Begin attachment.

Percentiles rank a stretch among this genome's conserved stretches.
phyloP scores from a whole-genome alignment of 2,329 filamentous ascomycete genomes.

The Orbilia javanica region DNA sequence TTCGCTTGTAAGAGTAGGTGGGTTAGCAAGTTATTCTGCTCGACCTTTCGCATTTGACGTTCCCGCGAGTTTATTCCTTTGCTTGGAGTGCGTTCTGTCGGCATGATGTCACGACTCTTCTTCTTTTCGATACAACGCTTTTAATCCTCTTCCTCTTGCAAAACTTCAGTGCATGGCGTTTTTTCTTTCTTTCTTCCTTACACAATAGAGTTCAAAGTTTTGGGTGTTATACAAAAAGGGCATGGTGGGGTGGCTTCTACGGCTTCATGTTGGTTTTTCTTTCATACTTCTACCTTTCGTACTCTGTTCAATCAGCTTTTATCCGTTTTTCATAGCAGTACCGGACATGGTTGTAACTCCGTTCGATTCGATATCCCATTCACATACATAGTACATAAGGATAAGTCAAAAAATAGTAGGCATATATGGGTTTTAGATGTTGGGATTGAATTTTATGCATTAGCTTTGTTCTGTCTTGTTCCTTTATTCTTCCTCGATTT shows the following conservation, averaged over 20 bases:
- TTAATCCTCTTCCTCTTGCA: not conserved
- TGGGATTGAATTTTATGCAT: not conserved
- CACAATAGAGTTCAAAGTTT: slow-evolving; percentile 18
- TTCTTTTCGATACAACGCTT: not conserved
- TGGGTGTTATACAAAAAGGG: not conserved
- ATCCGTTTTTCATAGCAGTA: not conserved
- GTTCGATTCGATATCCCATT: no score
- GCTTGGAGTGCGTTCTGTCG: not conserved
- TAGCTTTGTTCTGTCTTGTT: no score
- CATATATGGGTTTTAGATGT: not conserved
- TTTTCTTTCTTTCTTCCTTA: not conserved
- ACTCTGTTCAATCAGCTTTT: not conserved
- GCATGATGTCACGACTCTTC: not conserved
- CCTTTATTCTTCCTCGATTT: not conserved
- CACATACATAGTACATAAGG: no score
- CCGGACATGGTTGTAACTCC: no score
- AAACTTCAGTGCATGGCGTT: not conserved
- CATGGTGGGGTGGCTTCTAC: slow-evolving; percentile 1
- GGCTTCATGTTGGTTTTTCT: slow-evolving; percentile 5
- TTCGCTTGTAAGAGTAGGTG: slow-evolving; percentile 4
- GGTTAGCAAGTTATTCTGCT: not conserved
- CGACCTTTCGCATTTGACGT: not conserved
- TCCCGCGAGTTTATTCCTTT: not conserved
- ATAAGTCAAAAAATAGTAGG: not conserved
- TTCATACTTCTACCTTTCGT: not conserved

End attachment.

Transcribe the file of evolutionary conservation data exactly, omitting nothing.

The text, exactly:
Percentiles rank a stretch among this genome's conserved stretches.
phyloP scores from a whole-genome alignment of 2,329 filamentous ascomycete genomes.

The Orbilia javanica region DNA sequence TTCGCTTGTAAGAGTAGGTGGGTTAGCAAGTTATTCTGCTCGACCTTTCGCATTTGACGTTCCCGCGAGTTTATTCCTTTGCTTGGAGTGCGTTCTGTCGGCATGATGTCACGACTCTTCTTCTTTTCGATACAACGCTTTTAATCCTCTTCCTCTTGCAAAACTTCAGTGCATGGCGTTTTTTCTTTCTTTCTTCCTTACACAATAGAGTTCAAAGTTTTGGGTGTTATACAAAAAGGGCATGGTGGGGTGGCTTCTACGGCTTCATGTTGGTTTTTCTTTCATACTTCTACCTTTCGTACTCTGTTCAATCAGCTTTTATCCGTTTTTCATAGCAGTACCGGACATGGTTGTAACTCCGTTCGATTCGATATCCCATTCACATACATAGTACATAAGGATAAGTCAAAAAATAGTAGGCATATATGGGTTTTAGATGTTGGGATTGAATTTTATGCATTAGCTTTGTTCTGTCTTGTTCCTTTATTCTTCCTCGATTT shows the following conservation, averaged over 20 bases:
- TTAATCCTCTTCCTCTTGCA: not conserved
- TGGGATTGAATTTTATGCAT: not conserved
- CACAATAGAGTTCAAAGTTT: slow-evolving; percentile 18
- TTCTTTTCGATACAACGCTT: not conserved
- TGGGTGTTATACAAAAAGGG: not conserved
- ATCCGTTTTTCATAGCAGTA: not conserved
- GTTCGATTCGATATCCCATT: no score
- GCTTGGAGTGCGTTCTGTCG: not conserved
- TAGCTTTGTTCTGTCTTGTT: no score
- CATATATGGGTTTTAGATGT: not conserved
- TTTTCTTTCTTTCTTCCTTA: not conserved
- ACTCTGTTCAATCAGCTTTT: not conserved
- GCATGATGTCACGACTCTTC: not conserved
- CCTTTATTCTTCCTCGATTT: not conserved
- CACATACATAGTACATAAGG: no score
- CCGGACATGGTTGTAACTCC: no score
- AAACTTCAGTGCATGGCGTT: not conserved
- CATGGTGGGGTGGCTTCTAC: slow-evolving; percentile 1
- GGCTTCATGTTGGTTTTTCT: slow-evolving; percentile 5
- TTCGCTTGTAAGAGTAGGTG: slow-evolving; percentile 4
- GGTTAGCAAGTTATTCTGCT: not conserved
- CGACCTTTCGCATTTGACGT: not conserved
- TCCCGCGAGTTTATTCCTTT: not conserved
- ATAAGTCAAAAAATAGTAGG: not conserved
- TTCATACTTCTACCTTTCGT: not conserved